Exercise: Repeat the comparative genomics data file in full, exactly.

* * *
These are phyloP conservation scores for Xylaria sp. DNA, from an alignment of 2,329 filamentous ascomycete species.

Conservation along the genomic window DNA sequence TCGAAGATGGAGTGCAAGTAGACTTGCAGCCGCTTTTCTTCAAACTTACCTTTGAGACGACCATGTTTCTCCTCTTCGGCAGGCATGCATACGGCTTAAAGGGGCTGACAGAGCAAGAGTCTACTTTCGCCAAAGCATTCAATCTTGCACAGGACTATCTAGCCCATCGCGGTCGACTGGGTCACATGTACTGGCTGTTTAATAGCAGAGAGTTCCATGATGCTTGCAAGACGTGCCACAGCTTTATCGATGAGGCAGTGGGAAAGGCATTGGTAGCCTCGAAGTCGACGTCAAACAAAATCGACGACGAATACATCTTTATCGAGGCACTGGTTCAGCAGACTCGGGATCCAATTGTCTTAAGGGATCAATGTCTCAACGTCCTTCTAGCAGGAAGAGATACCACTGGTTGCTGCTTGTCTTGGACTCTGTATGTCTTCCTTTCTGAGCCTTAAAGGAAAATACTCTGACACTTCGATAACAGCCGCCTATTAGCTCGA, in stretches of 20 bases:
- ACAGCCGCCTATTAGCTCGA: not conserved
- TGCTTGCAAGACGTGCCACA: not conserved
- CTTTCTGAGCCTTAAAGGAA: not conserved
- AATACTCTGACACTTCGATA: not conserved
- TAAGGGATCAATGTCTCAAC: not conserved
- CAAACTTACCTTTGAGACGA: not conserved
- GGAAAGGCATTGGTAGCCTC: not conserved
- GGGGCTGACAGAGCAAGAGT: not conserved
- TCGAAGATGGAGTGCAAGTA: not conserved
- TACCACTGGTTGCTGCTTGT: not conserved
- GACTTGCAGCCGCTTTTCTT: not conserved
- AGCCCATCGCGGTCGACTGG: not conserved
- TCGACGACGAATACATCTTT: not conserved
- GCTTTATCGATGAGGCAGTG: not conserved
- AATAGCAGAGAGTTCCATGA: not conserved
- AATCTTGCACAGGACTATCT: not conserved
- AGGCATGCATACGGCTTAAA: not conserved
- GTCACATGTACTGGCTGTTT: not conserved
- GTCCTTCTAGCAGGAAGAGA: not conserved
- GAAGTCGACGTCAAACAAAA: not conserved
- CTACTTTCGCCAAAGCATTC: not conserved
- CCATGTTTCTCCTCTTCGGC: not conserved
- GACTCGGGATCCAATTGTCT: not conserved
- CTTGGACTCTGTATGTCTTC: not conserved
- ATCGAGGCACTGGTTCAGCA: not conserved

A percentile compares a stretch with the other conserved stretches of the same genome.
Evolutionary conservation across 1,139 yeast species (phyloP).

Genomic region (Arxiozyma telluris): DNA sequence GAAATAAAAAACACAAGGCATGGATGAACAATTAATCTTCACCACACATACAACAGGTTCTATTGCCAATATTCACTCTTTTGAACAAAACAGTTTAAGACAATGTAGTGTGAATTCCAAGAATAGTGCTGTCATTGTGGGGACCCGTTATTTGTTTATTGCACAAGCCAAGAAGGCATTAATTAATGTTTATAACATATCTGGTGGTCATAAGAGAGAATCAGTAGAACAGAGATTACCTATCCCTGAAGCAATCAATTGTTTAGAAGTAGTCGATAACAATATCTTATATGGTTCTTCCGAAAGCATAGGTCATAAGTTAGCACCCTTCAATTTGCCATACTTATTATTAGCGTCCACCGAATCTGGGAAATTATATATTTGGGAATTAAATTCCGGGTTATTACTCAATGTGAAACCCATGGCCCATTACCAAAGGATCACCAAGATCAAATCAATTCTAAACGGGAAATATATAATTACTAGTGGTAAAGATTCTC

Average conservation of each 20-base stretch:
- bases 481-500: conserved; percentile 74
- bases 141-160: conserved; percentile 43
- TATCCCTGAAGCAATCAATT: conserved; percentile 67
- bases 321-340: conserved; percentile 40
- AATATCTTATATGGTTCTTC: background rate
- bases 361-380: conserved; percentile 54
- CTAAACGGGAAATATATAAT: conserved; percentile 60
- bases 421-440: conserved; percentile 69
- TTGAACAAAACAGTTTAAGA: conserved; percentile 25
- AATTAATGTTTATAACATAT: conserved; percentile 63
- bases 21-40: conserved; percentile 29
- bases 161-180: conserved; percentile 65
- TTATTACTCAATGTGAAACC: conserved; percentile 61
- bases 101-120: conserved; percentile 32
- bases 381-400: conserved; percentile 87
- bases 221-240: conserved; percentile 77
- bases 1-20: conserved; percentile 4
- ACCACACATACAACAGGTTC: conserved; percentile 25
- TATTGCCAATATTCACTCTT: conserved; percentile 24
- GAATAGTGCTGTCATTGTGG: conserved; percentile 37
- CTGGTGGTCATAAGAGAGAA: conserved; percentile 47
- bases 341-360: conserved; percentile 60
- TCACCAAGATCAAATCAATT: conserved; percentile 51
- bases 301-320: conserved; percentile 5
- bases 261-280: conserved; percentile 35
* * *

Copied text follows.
These are phyloP conservation scores for Xylaria sp. DNA, from an alignment of 2,329 filamentous ascomycete species.

Conservation along the genomic window DNA sequence TCGAAGATGGAGTGCAAGTAGACTTGCAGCCGCTTTTCTTCAAACTTACCTTTGAGACGACCATGTTTCTCCTCTTCGGCAGGCATGCATACGGCTTAAAGGGGCTGACAGAGCAAGAGTCTACTTTCGCCAAAGCATTCAATCTTGCACAGGACTATCTAGCCCATCGCGGTCGACTGGGTCACATGTACTGGCTGTTTAATAGCAGAGAGTTCCATGATGCTTGCAAGACGTGCCACAGCTTTATCGATGAGGCAGTGGGAAAGGCATTGGTAGCCTCGAAGTCGACGTCAAACAAAATCGACGACGAATACATCTTTATCGAGGCACTGGTTCAGCAGACTCGGGATCCAATTGTCTTAAGGGATCAATGTCTCAACGTCCTTCTAGCAGGAAGAGATACCACTGGTTGCTGCTTGTCTTGGACTCTGTATGTCTTCCTTTCTGAGCCTTAAAGGAAAATACTCTGACACTTCGATAACAGCCGCCTATTAGCTCGA, in stretches of 20 bases:
- ACAGCCGCCTATTAGCTCGA: not conserved
- TGCTTGCAAGACGTGCCACA: not conserved
- CTTTCTGAGCCTTAAAGGAA: not conserved
- AATACTCTGACACTTCGATA: not conserved
- TAAGGGATCAATGTCTCAAC: not conserved
- CAAACTTACCTTTGAGACGA: not conserved
- GGAAAGGCATTGGTAGCCTC: not conserved
- GGGGCTGACAGAGCAAGAGT: not conserved
- TCGAAGATGGAGTGCAAGTA: not conserved
- TACCACTGGTTGCTGCTTGT: not conserved
- GACTTGCAGCCGCTTTTCTT: not conserved
- AGCCCATCGCGGTCGACTGG: not conserved
- TCGACGACGAATACATCTTT: not conserved
- GCTTTATCGATGAGGCAGTG: not conserved
- AATAGCAGAGAGTTCCATGA: not conserved
- AATCTTGCACAGGACTATCT: not conserved
- AGGCATGCATACGGCTTAAA: not conserved
- GTCACATGTACTGGCTGTTT: not conserved
- GTCCTTCTAGCAGGAAGAGA: not conserved
- GAAGTCGACGTCAAACAAAA: not conserved
- CTACTTTCGCCAAAGCATTC: not conserved
- CCATGTTTCTCCTCTTCGGC: not conserved
- GACTCGGGATCCAATTGTCT: not conserved
- CTTGGACTCTGTATGTCTTC: not conserved
- ATCGAGGCACTGGTTCAGCA: not conserved

A percentile compares a stretch with the other conserved stretches of the same genome.
Evolutionary conservation across 1,139 yeast species (phyloP).

Genomic region (Arxiozyma telluris): DNA sequence GAAATAAAAAACACAAGGCATGGATGAACAATTAATCTTCACCACACATACAACAGGTTCTATTGCCAATATTCACTCTTTTGAACAAAACAGTTTAAGACAATGTAGTGTGAATTCCAAGAATAGTGCTGTCATTGTGGGGACCCGTTATTTGTTTATTGCACAAGCCAAGAAGGCATTAATTAATGTTTATAACATATCTGGTGGTCATAAGAGAGAATCAGTAGAACAGAGATTACCTATCCCTGAAGCAATCAATTGTTTAGAAGTAGTCGATAACAATATCTTATATGGTTCTTCCGAAAGCATAGGTCATAAGTTAGCACCCTTCAATTTGCCATACTTATTATTAGCGTCCACCGAATCTGGGAAATTATATATTTGGGAATTAAATTCCGGGTTATTACTCAATGTGAAACCCATGGCCCATTACCAAAGGATCACCAAGATCAAATCAATTCTAAACGGGAAATATATAATTACTAGTGGTAAAGATTCTC

Average conservation of each 20-base stretch:
- bases 481-500: conserved; percentile 74
- bases 141-160: conserved; percentile 43
- TATCCCTGAAGCAATCAATT: conserved; percentile 67
- bases 321-340: conserved; percentile 40
- AATATCTTATATGGTTCTTC: background rate
- bases 361-380: conserved; percentile 54
- CTAAACGGGAAATATATAAT: conserved; percentile 60
- bases 421-440: conserved; percentile 69
- TTGAACAAAACAGTTTAAGA: conserved; percentile 25
- AATTAATGTTTATAACATAT: conserved; percentile 63
- bases 21-40: conserved; percentile 29
- bases 161-180: conserved; percentile 65
- TTATTACTCAATGTGAAACC: conserved; percentile 61
- bases 101-120: conserved; percentile 32
- bases 381-400: conserved; percentile 87
- bases 221-240: conserved; percentile 77
- bases 1-20: conserved; percentile 4
- ACCACACATACAACAGGTTC: conserved; percentile 25
- TATTGCCAATATTCACTCTT: conserved; percentile 24
- GAATAGTGCTGTCATTGTGG: conserved; percentile 37
- CTGGTGGTCATAAGAGAGAA: conserved; percentile 47
- bases 341-360: conserved; percentile 60
- TCACCAAGATCAAATCAATT: conserved; percentile 51
- bases 301-320: conserved; percentile 5
- bases 261-280: conserved; percentile 35